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Topics offered for theses

Current final thesis topics
within the framework of the research project “Unpredictable Environment – Dealing with Uncertainty and Ignorance”


The frequency and urgency with which terms such as “sustainability” are used in social debate apparently marks a yearning for helping to prevent or reduce environmental problems by means of reliable prescriptions for action and guidelines in dealing with natural resources. If however the management and composition of natural ecosystems is always characterized by risks and uncertainty, the question arises: how do we deal with concrete decision context?

In the research project “Unpredictable Environment – Dealing with Uncertainty and Ignorance” we concern ourselves, using the example of forestry in an interdisciplinary way, with the empirical question of how, and especially by means of what problem-solving techniques, organizations secure their “sustainable” capacity to act and make decisions, before the back-drop of the impact of climate change.

In this context we are searching for students (especially from forestry and environmental sciences, sociology, history, economics or political science) who are interested in writing their final thesis in one of the following topic areas: 

  1. Sustainability and uncertainty: How can the principle of sustainability with its long-term strategies be reconciled with the consciousness of future uncertainty? What does it mean for sustainability strategies, if they should allow for conditions of uncertainty and ignorance?
  2. Uncertainty in media coverage: How does the media broach the issue of the uncertainty that accompanies the diagnosis of anthropogenic climate change? What consequences are drawn for political and economic alternative action?
  3. Description and communication of uncertainty and ignorance: How are model-related uncertainty and ignorance and those that are not considered in the model described and/or communicated in decision support or in aid for decision makers in practice?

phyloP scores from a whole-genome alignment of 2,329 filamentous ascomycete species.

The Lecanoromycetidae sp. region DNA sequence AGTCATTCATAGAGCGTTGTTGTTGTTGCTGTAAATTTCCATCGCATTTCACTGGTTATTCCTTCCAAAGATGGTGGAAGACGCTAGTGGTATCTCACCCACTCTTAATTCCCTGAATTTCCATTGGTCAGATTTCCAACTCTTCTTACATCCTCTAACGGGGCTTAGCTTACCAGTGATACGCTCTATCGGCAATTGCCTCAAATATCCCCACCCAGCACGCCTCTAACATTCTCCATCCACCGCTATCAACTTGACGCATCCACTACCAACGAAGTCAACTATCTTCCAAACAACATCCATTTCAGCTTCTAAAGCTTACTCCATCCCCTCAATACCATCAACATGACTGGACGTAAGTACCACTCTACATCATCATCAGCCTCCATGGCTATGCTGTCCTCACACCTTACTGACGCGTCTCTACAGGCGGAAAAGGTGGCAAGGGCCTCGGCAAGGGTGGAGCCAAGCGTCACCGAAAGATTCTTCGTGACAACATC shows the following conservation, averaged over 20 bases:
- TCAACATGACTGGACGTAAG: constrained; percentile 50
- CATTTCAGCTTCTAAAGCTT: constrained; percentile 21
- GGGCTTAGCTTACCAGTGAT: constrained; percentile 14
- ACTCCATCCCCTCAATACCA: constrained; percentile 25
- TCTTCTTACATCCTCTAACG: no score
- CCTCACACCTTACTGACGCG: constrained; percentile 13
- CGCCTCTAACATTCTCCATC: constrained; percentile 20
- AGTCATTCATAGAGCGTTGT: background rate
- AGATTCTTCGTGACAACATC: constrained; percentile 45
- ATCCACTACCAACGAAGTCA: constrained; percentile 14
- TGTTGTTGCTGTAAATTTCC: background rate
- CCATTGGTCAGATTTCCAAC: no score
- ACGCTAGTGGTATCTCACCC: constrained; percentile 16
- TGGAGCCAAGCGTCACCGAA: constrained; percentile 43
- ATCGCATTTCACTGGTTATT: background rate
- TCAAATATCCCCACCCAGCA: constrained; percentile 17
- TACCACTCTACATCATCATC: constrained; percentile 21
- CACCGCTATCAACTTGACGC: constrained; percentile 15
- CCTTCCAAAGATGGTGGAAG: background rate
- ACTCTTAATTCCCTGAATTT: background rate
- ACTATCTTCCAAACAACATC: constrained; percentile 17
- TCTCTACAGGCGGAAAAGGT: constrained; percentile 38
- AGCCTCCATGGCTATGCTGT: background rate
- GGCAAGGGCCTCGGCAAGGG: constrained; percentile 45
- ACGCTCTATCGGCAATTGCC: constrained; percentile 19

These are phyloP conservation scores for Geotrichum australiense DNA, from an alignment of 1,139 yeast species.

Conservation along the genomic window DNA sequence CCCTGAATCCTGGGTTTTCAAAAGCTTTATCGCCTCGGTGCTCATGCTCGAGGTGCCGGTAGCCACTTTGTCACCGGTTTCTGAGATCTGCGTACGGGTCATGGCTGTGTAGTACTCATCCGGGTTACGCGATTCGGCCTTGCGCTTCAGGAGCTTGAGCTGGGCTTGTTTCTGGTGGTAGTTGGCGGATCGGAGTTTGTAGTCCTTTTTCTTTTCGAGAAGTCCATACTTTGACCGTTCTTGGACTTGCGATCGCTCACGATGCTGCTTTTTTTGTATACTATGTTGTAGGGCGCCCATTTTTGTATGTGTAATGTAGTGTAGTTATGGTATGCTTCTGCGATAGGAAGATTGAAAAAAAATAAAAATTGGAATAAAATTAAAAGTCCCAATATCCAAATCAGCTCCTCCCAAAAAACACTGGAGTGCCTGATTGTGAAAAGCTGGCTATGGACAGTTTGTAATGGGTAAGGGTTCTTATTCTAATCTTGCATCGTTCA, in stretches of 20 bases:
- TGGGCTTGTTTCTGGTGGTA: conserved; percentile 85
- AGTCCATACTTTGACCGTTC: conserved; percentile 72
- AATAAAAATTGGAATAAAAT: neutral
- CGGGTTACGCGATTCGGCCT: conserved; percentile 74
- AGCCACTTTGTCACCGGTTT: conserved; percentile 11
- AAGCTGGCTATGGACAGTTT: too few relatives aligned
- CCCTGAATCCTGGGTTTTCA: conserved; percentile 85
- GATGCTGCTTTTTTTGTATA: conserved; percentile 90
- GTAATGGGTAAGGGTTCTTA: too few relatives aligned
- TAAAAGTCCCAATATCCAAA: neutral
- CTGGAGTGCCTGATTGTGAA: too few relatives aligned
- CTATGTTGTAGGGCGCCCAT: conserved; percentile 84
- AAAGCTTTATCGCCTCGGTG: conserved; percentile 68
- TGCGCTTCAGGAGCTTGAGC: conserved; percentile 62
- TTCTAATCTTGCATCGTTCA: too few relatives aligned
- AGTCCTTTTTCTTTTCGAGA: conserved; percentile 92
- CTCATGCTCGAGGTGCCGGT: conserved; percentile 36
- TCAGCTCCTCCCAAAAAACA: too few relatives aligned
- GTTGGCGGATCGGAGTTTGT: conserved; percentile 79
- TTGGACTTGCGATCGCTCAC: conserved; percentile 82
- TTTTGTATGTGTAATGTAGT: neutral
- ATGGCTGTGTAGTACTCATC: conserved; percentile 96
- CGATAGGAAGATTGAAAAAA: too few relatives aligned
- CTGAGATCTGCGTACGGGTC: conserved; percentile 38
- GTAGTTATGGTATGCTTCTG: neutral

4. Uncertainty and individual decision-making: How do the decision-makers deal with decision support systems?
  5. Internal scientific procedures for the processing of uncertainty: To what extent is uncertainty considered in the development and use of models, simulations and decision support systems?
  6. The role of interest groups: How do special interest groups (e.g. the timber industry, private forest owners, nature protection organizations) process the uncertainty that goes along with climate change adaptation?
  7. Administration in upheaval: What role does coping with climate change play in the restructuring of forest and nature administration? To what extent are existing actions and routines challenged?
  8. Management theory and uncertainty: How is the problem of ignorance and uncertainty conceptualized in different management theories? What implications arise for the shaping of organizational structures, processes and strategies?
  9. Climate risk maps: Why and how did climate risk maps emerge in the forestry sector? What function(s) do they fulfil in German state forest administrations? How is the problem of uncertainty framed in the context of the development and the application of these maps?
  10. District forest managers & climate change adaptation: How do district forest managers frame, evaluate and tackle the problem of climate change within their area of responsibility?
  11. Private forest owners & climate change adaptation: What kind of a problem is climate change for private forest owners and how do they interact with state forest administrations in this respect?

If you are interested, please get in touch with us:


Dr. Roderich von Detten
Fenn Faber, M.A.


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